PLEYEL, IGNAZ (1757-1831)

Ignaz Pleyel was born in Ruppersthal, Austria, June 18, 1757 and died in Paris on November 14, 1831. He was an Austrian composer, music publisher and piano maker active in France. He founded a major publishing house and a piano factory and his compositions achieved widespread popularity in Europe and North America.
Son of a schoolteacher, it is said that he studied with Vanhal while very young and in about 1772, he became Haydn’'s pupil and lodger in Eisenstadt. Pleyel remained a very close friend of his master and was held in great esteem by him as well. He served as assistant Kappellmeister of the Strasbourg Cathedral from 1784 and succeeded F. X. Richter upon his death in 1789 being fully in charge. Most of his compositions date from the years 1787-1795, his most musically productive years.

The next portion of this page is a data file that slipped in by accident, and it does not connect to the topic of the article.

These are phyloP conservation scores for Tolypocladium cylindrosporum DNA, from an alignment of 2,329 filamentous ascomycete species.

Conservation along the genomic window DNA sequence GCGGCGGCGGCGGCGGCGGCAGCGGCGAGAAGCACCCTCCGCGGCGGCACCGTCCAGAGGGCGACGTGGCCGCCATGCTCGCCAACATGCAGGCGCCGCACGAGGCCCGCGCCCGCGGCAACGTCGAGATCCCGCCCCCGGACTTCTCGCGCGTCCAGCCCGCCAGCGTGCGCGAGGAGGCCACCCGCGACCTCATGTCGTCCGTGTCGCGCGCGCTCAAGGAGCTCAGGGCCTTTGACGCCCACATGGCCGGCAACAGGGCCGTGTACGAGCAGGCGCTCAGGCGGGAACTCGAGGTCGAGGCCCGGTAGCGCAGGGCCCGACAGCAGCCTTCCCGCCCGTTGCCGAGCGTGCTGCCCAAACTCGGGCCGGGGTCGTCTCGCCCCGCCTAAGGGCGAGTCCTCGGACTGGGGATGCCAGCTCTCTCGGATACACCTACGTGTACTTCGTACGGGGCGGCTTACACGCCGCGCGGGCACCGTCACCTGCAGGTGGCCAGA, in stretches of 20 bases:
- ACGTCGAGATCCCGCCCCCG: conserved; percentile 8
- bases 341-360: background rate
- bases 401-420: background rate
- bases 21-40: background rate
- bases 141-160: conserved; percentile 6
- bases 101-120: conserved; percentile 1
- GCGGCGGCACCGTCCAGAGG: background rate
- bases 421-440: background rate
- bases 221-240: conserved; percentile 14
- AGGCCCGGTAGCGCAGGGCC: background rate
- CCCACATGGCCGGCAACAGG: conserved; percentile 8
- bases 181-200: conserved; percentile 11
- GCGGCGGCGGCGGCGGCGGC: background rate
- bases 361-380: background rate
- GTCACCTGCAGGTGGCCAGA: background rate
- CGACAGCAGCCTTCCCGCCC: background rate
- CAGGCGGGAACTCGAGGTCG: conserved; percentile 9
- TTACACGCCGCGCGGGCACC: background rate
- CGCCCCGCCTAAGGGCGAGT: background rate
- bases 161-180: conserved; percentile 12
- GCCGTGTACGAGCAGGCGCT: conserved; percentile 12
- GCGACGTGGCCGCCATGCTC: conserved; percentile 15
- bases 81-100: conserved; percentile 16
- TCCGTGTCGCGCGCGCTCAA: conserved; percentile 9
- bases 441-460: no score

Pleyel’'s works show considerable facility and a thorough technical grounding. Earlier works display thematic originality and ingenious developments that make them fresh and attractive. Working in an age when music was considered a commodity to be put to the widest possible use, Pleyel did not hesitate to issue a concerto with alternative solo parts for flute, clarinet or cello, or to transform a set of piano trios into flute quartets or string trios by ‘scrambling’ the original 18 movements into an almost entirely new juxtaposition of movements in transposed keys. Such procedures reflect Pleyel’'s total acceptance of the tastes and values of contemporary music lovers, which may explain his widespread popularity. The duets for violins, flutes or other combinations have never lost their appeal as teaching pieces. Many works of other genres merit resuscitation for study and performance. The "Rondo" and "Menuetto" transcriptions for saxophone sextet by K. T. Gainacopulos would undoubtedly delight him and are an attempt to do just that.